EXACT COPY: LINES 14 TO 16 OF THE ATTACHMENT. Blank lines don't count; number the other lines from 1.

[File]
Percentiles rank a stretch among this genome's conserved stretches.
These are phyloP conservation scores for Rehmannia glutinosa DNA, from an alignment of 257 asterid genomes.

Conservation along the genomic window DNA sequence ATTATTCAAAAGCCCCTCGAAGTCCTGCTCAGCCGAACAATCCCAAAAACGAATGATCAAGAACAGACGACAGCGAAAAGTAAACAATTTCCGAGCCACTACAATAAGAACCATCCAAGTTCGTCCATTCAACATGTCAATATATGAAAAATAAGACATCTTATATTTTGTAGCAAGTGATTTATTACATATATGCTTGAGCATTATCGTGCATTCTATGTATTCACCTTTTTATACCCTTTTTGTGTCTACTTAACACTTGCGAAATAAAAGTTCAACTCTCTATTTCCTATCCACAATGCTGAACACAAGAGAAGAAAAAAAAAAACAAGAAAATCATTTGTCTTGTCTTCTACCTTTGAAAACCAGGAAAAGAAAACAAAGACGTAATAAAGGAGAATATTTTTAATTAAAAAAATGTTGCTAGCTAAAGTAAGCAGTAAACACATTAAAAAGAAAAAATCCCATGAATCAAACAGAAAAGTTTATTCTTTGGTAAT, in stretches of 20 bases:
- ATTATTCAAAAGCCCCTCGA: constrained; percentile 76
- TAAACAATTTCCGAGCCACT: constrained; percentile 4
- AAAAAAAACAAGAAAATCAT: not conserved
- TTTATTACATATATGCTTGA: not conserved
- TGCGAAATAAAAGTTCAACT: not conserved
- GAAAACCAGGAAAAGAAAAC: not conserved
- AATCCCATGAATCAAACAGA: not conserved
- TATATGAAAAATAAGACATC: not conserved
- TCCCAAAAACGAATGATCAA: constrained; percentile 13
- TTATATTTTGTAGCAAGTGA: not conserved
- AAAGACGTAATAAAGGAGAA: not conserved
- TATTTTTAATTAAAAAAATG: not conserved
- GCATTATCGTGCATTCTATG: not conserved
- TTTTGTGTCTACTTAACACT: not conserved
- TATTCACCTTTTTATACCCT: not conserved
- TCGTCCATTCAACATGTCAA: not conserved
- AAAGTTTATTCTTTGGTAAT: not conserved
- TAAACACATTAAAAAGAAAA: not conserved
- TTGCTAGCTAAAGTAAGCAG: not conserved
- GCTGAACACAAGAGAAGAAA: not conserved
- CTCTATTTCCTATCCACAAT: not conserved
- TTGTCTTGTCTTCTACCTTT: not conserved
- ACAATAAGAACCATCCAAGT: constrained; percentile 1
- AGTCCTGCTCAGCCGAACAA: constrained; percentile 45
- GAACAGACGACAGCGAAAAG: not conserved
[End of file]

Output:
- AAAGACGTAATAAAGGAGAA: not conserved
- TATTTTTAATTAAAAAAATG: not conserved
- GCATTATCGTGCATTCTATG: not conserved